Sports Drug Use: NASCAR

July 26, 2009

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Generally speaking, NASCAR has simply not faced the issue of drug abuse like other professional sports. The most famous driver to be suspended due to a failed drug test was 13-time race winner Tim Richmond in 1988. Richmond started driving for Hendrick Motorsports and began building an impressive record on the circuit, and he was regularly listed on the nascar schedule. Richmond denied any drug use and his testimony was corroborated when it was found that his cold medication triggered the positive test result. Still, representatives of NASCAR managed to keep Richmond out from that time on. Richmond had lost weight due to an unknown illness, and unknown to NASCAR, he was dying from AIDS. NASCAR remained convinced that Richmond`s weight loss and other odd symptoms were caused by using drugs, and rumors supported this belief.

In 1989, Richmond passed away due to complications from AIDS.

In fact, in the two decades after Tim Richmond was banned from NASCAR, few drivers have been taken to task for illicit drug use. Aaron Fike, Tyler Walker, Kevin Grubb, and Shane Hmiel are all drivers that were suspended in the last few years. Grubb and Hmiel received lifetime bans after failing drug tests following reinstatements from a previous suspension due to drugs.

Hmiel is the son of racing mechanic Steve Hmiel, who has been involved with popular racing companies like Chip Ganassi Racing, Rousch Racing, and Dale Earnhardt Inc. in the last several years. Hmiel was one of the most talented up and comers earlier in the decade, but persistent drug use tarnished a promising career.

Grubb was another hot young driver back in the late 1990s. Grubb enjoyed moderate success in the Busch, now Nationwide Series before failing a drug test in 2003. He was reinstated in 2006, and suspended again in 2007. Just recently, in May 2009, Grubb shot himself in the head and and subsequently died of his injuries.

Driver Tyler Walker, who is friends with the Sprint Cup Series racer, Kasey Kahne, was suspended in 2006 for failing a drug screening. Currently, Tyler has not made any move to get reinstated.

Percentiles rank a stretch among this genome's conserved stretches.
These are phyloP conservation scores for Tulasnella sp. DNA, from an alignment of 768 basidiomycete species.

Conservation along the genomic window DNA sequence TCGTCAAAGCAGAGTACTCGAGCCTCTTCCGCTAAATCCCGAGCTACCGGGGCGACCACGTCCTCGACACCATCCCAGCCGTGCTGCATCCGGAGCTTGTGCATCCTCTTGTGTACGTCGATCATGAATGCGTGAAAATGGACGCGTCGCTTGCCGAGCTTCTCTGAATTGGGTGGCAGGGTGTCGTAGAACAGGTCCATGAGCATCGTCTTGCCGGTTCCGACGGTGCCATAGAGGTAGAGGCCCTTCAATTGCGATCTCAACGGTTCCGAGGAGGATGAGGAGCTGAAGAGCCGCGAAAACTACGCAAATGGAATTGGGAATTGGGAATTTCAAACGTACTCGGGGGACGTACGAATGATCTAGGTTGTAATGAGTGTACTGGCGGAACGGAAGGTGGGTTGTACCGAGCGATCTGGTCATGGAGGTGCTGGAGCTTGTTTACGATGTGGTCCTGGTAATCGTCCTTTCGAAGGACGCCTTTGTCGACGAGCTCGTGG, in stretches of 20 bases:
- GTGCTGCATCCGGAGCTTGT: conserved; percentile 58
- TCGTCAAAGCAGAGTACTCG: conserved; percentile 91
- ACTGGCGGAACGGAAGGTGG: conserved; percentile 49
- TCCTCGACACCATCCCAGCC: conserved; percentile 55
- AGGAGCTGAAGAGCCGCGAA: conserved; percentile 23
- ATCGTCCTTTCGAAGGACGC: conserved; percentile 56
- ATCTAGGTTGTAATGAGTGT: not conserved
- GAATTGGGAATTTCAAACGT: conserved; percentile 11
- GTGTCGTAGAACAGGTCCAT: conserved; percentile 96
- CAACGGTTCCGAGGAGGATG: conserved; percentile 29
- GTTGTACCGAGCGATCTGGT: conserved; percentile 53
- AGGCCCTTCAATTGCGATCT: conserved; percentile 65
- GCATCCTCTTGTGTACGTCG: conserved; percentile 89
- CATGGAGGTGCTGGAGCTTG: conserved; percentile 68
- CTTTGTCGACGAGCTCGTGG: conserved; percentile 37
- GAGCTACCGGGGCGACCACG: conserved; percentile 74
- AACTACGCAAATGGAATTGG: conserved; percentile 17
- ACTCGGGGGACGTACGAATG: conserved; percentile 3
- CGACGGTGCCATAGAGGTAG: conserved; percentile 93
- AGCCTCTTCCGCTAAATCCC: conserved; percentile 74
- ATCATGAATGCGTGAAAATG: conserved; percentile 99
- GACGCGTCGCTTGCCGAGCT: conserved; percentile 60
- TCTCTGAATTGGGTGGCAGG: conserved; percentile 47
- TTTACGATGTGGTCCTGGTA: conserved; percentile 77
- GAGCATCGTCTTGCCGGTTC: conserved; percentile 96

For Aaron Fike, NASCAR suspended the driver from racing after a theme park arrest for heroin possession. While being interviewed by ESPN `The Magazine,` he admitted to heroin use on the day of a race. The interview was a wake-up call for NASCAR.

Until this latest racing season, NASCAR officials had reserved screenings for those drivers under suspicion for illicit drug abuse. NASCAR`s new drug policy includes random testing for all drivers and crewmembers during the driving season using third-party service Aegis Science Corp Labs, which is managed by Dr. David Black.

A small number of crewmembers have been suspended following positive drug test results.

On May 9, 2009 at Darlington Raceway, Jeremy Mayfield became the biggest name since Tim Richmond to receive an indefinite suspension after testing positive. Mayfield has said repeatedly that the positive test was caused by a combination of Claritin-D allergy medicine and an unnamed but legal prescription drug. Both Dr. Black and NASCAR have made it clear that they reject Mayfield`s claim.

Maintaining his innocence, Mayfield has hired lawyer Bill Dielh. There could be lawsuit against NASCAR impending.

NASCAR has yet to publicly reveal the substance in question, and until earlier this week, Mayfield claimed that he knew nothing of the substance in question. He and his lawyer received reports earlier in the week.

This case comes down one person`s testimony against another and it will be dealt with outside of the courtroom. This latest occurrence has brought negative attention to the sport of NASCAR. The bad press hasn`t made a serious impact on the nascar schedule. The coverage of Mayfield`s legal protests have sidetracked many notable events coming out of NASCAR that could mean some good press for a change. The simple fact is that drug scandals are not as common with NASCAR drivers as they seem to be with NFL, NHL, NBA, and MLB athletes.

The random drug screening process is an improvement from the screening only on reasonable suspicion approach. However, NASCAR does not provide a list of banned substances, which is one major flaw in this process. NASCAR wants to be in control of what is and isn`t acceptable. By having the list available to drivers and crewmembers would help them to understand their limitations.

It should be crystal clear now that drugs are not allowed in NASCAR.


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